“If you’re gonna play rough, you gotta be tough!”


This is my new mantra. I say it every time a wrestling match, light saber duel, or trampoline jump fest goes from giggles to tears.

With three rough and tumble boys and one princess with a healthy shot of grit, most games and contests that start out as winning ideas somehow morph into wails and sobs after only a few minutes.

Of course, I don’t allow free-for-all violence in our home and then just wave away the ensuing injuries with a mere slogan. I have rules. I have a strict no shoes, no sticks, and no utensils policy on the trampoline. No dueling anyone unarmed. All participating parties must give expressed verbal consent in order to wrestle. No surprise attacks.

And no scratching. Period.

Any violation of the aforementioned will result in the wrath of mom.

But even with all of these stipulations, rules and provisos, someone still ends up rending the skies with their howls of physical pain and emotional betrayal every afternoon. I usually hear something like this:

“He did that on purpose!! Whaaaaaaaaaaaaaaaaaaa!!!”

After a tissue and a tight squeeze, I say something like:

“Remember, you were the one who thought it would be fun to get on an enclosed trampoline with four other kids, five basketballs and play your own unique version of dodge ball. Balls are gonna fly. You will get hit. There’s no way around that one.”

That’s when I plug my new maxim. I can’t help myself. I’m like a broken record. I look them in the eye and repeat most soberly,,

“If you’re gonna play rough, you gotta be tough!”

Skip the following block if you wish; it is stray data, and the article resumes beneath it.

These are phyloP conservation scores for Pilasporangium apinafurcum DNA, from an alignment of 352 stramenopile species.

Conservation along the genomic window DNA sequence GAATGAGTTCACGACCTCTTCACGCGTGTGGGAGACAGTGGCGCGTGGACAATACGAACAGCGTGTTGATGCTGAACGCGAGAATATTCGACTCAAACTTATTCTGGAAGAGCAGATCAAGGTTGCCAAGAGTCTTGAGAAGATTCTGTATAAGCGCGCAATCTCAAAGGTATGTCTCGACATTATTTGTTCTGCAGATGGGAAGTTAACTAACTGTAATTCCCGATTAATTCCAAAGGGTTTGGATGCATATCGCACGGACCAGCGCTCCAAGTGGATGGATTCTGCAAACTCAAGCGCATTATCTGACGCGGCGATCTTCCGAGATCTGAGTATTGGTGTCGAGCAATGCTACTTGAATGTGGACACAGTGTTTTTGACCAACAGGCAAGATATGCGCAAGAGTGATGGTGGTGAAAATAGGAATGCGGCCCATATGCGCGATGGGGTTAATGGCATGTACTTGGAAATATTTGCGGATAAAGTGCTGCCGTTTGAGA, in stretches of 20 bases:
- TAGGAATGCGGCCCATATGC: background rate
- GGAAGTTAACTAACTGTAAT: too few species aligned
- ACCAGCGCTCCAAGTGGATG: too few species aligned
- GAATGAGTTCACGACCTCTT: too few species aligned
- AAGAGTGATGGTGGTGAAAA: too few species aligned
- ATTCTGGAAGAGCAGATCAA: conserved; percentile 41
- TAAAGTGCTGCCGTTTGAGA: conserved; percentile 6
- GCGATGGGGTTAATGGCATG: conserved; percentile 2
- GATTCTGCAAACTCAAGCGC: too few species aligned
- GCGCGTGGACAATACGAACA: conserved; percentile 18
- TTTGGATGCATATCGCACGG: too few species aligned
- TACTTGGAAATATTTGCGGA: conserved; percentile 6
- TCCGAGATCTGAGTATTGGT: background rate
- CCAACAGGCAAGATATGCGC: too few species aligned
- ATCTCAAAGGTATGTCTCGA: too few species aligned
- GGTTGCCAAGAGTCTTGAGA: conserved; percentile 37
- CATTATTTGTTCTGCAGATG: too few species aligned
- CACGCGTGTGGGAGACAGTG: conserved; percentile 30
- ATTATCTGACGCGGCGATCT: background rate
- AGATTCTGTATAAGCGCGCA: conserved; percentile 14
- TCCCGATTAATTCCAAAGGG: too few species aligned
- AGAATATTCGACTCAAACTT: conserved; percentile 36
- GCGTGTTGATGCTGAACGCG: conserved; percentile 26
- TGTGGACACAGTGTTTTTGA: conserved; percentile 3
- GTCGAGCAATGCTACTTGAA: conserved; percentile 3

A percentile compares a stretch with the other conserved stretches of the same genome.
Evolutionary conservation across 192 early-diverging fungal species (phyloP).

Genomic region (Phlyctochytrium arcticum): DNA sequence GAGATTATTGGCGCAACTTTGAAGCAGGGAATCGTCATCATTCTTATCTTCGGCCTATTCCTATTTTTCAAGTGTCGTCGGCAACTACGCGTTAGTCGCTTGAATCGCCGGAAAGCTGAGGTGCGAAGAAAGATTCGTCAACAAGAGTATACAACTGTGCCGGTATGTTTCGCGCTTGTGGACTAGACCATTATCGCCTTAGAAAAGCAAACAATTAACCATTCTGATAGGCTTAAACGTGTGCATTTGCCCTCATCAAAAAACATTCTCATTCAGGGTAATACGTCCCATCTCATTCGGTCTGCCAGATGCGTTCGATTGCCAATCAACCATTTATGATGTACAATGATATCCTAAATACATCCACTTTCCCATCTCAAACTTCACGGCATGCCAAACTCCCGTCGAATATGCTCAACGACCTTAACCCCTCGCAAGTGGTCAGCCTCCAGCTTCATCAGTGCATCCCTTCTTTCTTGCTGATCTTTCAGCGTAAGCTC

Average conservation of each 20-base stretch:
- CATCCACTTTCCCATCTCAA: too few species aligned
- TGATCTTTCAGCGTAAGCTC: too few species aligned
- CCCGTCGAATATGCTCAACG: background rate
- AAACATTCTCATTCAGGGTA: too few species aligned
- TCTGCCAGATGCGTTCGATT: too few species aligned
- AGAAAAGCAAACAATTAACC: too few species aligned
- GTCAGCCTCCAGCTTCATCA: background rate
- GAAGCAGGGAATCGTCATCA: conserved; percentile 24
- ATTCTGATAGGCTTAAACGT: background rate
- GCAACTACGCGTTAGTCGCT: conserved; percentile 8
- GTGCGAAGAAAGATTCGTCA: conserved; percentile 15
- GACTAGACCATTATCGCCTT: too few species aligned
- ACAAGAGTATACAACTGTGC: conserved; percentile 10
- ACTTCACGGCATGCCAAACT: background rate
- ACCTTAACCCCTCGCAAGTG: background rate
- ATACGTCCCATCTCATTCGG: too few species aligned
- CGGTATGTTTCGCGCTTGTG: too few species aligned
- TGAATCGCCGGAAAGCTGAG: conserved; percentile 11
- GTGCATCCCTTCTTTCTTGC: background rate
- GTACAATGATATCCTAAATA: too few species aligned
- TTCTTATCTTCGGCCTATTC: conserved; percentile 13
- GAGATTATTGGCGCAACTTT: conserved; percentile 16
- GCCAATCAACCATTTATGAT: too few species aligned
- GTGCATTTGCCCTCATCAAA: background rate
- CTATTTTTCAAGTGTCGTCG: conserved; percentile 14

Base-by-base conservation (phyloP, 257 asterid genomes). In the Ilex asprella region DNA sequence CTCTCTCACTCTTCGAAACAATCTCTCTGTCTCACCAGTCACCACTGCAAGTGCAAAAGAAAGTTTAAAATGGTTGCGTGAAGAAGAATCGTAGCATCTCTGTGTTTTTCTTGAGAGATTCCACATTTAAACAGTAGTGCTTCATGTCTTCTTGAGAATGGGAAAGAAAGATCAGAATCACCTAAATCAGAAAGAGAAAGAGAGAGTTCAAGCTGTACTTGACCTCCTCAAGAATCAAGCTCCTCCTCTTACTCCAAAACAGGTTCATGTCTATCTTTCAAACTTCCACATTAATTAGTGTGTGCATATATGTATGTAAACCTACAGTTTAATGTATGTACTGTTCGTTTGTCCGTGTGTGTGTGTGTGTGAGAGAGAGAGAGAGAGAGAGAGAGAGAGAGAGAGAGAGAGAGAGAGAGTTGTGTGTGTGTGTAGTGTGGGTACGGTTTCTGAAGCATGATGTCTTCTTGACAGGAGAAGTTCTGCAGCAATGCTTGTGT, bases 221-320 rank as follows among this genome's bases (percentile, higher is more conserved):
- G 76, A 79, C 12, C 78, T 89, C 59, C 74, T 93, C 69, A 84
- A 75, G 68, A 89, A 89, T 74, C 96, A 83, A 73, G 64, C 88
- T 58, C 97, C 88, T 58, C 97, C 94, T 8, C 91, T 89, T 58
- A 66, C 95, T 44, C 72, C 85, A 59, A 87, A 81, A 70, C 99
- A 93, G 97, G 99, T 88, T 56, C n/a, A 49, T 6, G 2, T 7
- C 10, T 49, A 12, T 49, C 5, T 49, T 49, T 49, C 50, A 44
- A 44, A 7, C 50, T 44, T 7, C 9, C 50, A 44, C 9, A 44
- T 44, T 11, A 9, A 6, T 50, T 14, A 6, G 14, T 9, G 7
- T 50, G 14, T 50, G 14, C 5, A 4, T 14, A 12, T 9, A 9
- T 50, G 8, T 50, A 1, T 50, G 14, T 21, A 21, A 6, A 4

Before you get the wrong idea here, I’m not some ruthless mother trying to raise gladiators. I don’t make them play rough. I don’t even encourage it! My idea of a lovely afternoon consists of story time on the couch, coloring books, and baking cookies. It’s not like I’m taping their knuckles in the morning and locking ’em out in the backyard so they can reenact The Hunger Games. The only punching I ever encourage is punching down the bread dough after it rises.

But there is a fire in them that flickers and flares and then fizzles into fussin’ daily. So I’ve decided if they’re inviting the danger, stepping into the heat out of their own free will and choice and then want to cry about it? It’s time to toughen up. I’m good for a Band-Aid, a hug, and my new motto. After that, I’m sorry, but I’ve got dinner on the stove and bread rising on the counter.

“Hey, chin up honey. Say, why don’t you wash your hands and punch down this here dough for me?”

Homemade bread can be both delicious and therapeutic. Every time.